Hijacking the News Media Is Easy, But You Need Some News First

For indispensable reporting on the coronavirus crisis, the election, and more, subscribe to the Mother Jones Daily newsletter.

Matt Yglesias is upset today about the hack gap. That’s also a favorite of mine, but I think he makes a mistake here when he notes that no one is paying much attention to the latest Ebola outbreak in Africa:

There was a time when TV news covered Ebola in Africa a lot: in the immediate runup to the 2014 midterms, when Republican Party political operatives decided that trying to alarm people about Ebola would be a good way to win votes….Coverage then immediately plummeted when it no longer served the tactical interests of the Republican Party, with just 50 segments airing over the two post-election weeks.

Today, of course, a new ongoing Ebola outbreak that happens to coincide with a US midterm election is not something the Republican Party wants to emphasize in its midterm messaging….What Republicans want to scare people about instead is a group of a few thousand Central Americans who are currently in Southern Mexico….Consequently, television news is doing a lot of coverage of this issue rather than of Ebola.

So far, fair enough. But then there’s this:

I would urge people involved in the industry to think about this question honestly. When Barack Obama proclaimed that “no challenge poses a greater threat to future generations than climate change,” television news did not respond with weeks of nonstop climate coverage. When Obama was president, TV news took its assignments from Republican congressional leaders.

It’s fine to criticize the news media for spending too much time on whatever the Republican Party is trying to scare people about. At the same time, it’s just the nature of the news business that it covers things that are new. The Ebola outbreak was new. The migrant caravan is new. Climate change is old. If Democrats want equal time in the news media scare-a-thon, they need to at least find something new for the media to cover.¹ For good or ill, that’s politics 101.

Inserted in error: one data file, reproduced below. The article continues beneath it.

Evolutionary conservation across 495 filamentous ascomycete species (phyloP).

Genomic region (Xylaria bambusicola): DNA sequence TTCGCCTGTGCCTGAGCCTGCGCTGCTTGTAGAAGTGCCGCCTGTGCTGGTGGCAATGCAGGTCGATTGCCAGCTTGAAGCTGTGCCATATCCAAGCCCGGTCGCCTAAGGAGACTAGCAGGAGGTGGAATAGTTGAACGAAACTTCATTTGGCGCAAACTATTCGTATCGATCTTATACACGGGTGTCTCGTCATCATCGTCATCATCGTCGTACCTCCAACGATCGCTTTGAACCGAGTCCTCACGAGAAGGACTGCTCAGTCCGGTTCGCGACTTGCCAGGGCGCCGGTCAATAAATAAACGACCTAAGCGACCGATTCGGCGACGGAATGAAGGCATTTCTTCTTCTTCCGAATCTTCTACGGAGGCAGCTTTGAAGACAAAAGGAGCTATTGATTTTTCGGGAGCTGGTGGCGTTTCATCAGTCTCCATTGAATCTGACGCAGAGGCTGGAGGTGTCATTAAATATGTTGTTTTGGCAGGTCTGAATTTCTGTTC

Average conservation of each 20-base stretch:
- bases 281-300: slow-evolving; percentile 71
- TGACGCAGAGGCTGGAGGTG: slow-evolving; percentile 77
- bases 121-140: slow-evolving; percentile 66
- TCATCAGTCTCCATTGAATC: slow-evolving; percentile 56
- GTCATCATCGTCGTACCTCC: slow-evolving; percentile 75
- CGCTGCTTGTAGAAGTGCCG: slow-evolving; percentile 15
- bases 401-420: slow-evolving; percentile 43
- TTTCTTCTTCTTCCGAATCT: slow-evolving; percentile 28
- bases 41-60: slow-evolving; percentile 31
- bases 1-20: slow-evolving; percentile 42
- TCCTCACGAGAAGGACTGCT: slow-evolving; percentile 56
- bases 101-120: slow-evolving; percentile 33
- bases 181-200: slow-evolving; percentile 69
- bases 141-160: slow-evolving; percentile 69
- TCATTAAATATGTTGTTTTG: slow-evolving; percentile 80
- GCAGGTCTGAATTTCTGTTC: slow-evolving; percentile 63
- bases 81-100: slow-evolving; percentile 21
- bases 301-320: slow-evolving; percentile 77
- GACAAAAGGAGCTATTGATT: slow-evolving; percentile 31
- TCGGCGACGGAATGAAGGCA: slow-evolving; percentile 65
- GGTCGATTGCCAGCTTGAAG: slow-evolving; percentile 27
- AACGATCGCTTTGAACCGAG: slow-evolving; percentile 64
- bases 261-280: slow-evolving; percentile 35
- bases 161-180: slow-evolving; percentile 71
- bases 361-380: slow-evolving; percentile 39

FWIW, I’d note that Brett Kavanaugh got a lot of coverage a few weeks ago, and Jamal Khashoggi is getting a lot of coverage now. Both of those are helpful to the Democratic cause as long as Democrats play their cards right. What they have in common is (a) they’re new, and (b) fresh revelations dripped out daily, giving reporters something to cover every day. In the Khashoggi case, the drip-drip-drip is being coordinated by Turkish President Recep Tayyip Erdogan for reasons of his own. I don’t know what those reasons are, and Erdogan’s motivations in this whole affair remain kind of murky, but Democrats could definitely take some media lessons from him.

In any case, the key to hijacking the news media is to pound on a story where there’s fresh news to report every single day. Republicans are pretty good at this, Democrats less so. But it’s not rocket science.

¹They also need to be hackier about agreeing to yell and scream in unison about whatever the scary issue of the day is. This is the hack gap in its purest form. If Fox News says the migrant caravan is big news, then the entire Republican messaging apparatus can be counted on to scramble aboard. Democrats, as the herd of cats they’re reputed to be, are less likely to do this. In fact, as we hack gap lamenters have lamented before, a fair number of Democrats would take the other side just to demonstrate their intellectual integrity.

Dear Reader,

This feels like the most important fundraising drive since I've been CEO of Mother Jones, with staggeringly high stakes and so much uncertainty. In "News Is Just Like Waste Management," I try to unpack the reality we all face and how we can rise to the challenge. If you're able to, this is a critical moment to support Mother Jones’ nonprofit journalism: We need to raise $400,000 to help cover the vital reporting projects we have planned, and right now is no time to pull back.

Monika Bauerlein, CEO, Mother Jones

Dear Reader,

This feels like the most important fundraising drive since I've been CEO of Mother Jones, with staggeringly high stakes and so much uncertainty. In "News Is Just Like Waste Management," I try to unpack the reality we all face and how we can rise to the challenge. If you're able to, this is a critical moment to support Mother Jones’ nonprofit journalism: We need to raise $400,000 to help cover the vital reporting projects we have planned, and right now is no time to pull back.

Monika Bauerlein, CEO, Mother Jones

We Recommend

Latest

Sign up for our free newsletter

Subscribe to the Mother Jones Daily to have our top stories delivered directly to your inbox.

Get our award-winning magazine

Save big on a full year of investigations, ideas, and insights.

Subscribe

Support our journalism

Help Mother Jones' reporters dig deep with a tax-deductible donation.

Donate